Jobs: 'Not as bad as we thought'

Employers trim payroll for fourth straight month, although decline is less than forecasts. Unemployment rate dips to 5%.

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By Chris Isidore, CNNMoney.com senior writer

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NEW YORK (CNNMoney.com) -- Employers trimmed jobs in April for the fourth straight month, according to a government report Friday that was not as weak as Wall Street's expectations.

There was a net loss of 20,000 jobs in the month, according to the Labor Department report, compared to the revised loss of 81,000 jobs in the March reading. Economists surveyed by Briefing.com had forecast a loss of 75,000 jobs in April.

The unemployment rate slipped to 5% from the 5.1% reading in March. Economists had been forecasting unemployment would rise to 5.2% in the latest report.

"It's not good news, but it's not as bad as we thought it would be," said David Wyss, chief economist for Standard & Poor's. "It's consistant with the view it's going to be a mild recession, but an extended one, where you spend a lot of time bouncing around the bottom."

The report showed continued losses in the sectors battered in the recent economic slump. Construction lost 61,000 jobs in the month, and manufacturing shed 46,000 jobs. Retailers also trimmed payrolls by 27,000 in the face of a pullback in spending by consumers.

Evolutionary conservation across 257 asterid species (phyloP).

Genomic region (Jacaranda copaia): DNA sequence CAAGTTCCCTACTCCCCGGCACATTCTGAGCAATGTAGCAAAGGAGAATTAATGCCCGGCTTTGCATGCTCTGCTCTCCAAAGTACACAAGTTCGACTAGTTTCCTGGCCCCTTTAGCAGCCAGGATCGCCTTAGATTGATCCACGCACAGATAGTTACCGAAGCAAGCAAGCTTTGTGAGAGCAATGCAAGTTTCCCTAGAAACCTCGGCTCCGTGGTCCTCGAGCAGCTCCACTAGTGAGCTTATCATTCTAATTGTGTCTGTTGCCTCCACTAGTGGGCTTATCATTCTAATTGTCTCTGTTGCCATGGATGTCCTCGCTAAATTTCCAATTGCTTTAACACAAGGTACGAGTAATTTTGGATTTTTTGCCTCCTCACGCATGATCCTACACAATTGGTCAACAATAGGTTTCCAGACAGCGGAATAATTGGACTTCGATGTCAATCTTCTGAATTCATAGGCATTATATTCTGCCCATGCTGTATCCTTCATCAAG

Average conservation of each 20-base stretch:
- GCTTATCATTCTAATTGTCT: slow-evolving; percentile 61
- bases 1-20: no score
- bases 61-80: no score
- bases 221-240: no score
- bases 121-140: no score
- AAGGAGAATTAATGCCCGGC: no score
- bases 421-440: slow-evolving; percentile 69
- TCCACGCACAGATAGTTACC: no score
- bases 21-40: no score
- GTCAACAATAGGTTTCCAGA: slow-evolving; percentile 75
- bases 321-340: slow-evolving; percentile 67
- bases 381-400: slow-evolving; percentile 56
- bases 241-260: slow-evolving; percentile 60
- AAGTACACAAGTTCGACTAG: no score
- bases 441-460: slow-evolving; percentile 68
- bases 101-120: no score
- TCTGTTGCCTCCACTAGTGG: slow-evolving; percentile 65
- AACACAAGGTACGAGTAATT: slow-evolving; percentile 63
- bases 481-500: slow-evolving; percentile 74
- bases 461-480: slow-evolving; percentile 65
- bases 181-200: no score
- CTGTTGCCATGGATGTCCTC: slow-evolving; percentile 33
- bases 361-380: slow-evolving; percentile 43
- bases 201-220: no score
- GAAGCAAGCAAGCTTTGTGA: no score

But some other sectors that had posted job losses in previous reports rebounded, such as business and professional services, which grew by 39,000 jobs after a loss of 44,000 the previous month. The financial sector, which has lost jobs each of the previous 8 months due to problems in the credit markets, ended that streak with a narrow 3,000 job gain.

Tig Gilliam, CEO of Adecco Group North America, the unit of the world's largest employment firm, said he was encouraged by the turn around in those sectors, even though he expected job losses to continue in upcoming months.

"It's hard to get real upset about 95% employment, given everything else going on with the credit markets and energy prices," he said. "The job market, as far as I'm concerned, is the silver lining in the storm cloud."

Still the private sector as a whole lost 29,000 jobs, marking the fifth straight month of job losses outside of government payrolls. Overall, the economy has suffered a net loss of 260,000 jobs so far in 2008, and many economists said this report did little to suggest there is a real turnaround in the market.

"There may be a limit to the downside as to how bad the economy will get, but don't get too optimistic here," said John Silvia, chief economist at Wachovia.

There were clear signs of weakness in the report. The average work week slipped to 33.7 hours from 33.8, a sign that some workers had difficulty finding full-time work.

There was a large jump, by 306,000, in the number of people who were working part-time who wanted full-time positions, a fact that helped to take the unemployment rate lower despite the weaker job market.

"These are not the types of jobs that durable economies are made," said Jeoff Hall, the chief U.S. economist for Thomson Financial. "I, for one, don't think we're in a recession. But tell that to the hundreds of thousands of people who have lost their jobs in the last four months with no signs of them returning."

The average hourly wage edged up only a penny to $17.88, the smallest gain in almost two years. The slim increase in pay, coupled with reduced hours, led to the biggest drop in weekly wages in almost two years.

It left average weekly wages up only 3.1% in the last 12 months, less than the 4% rate of inflation in the 12 months ended in March, an indication that paychecks are not keeping up with prices. To top of page

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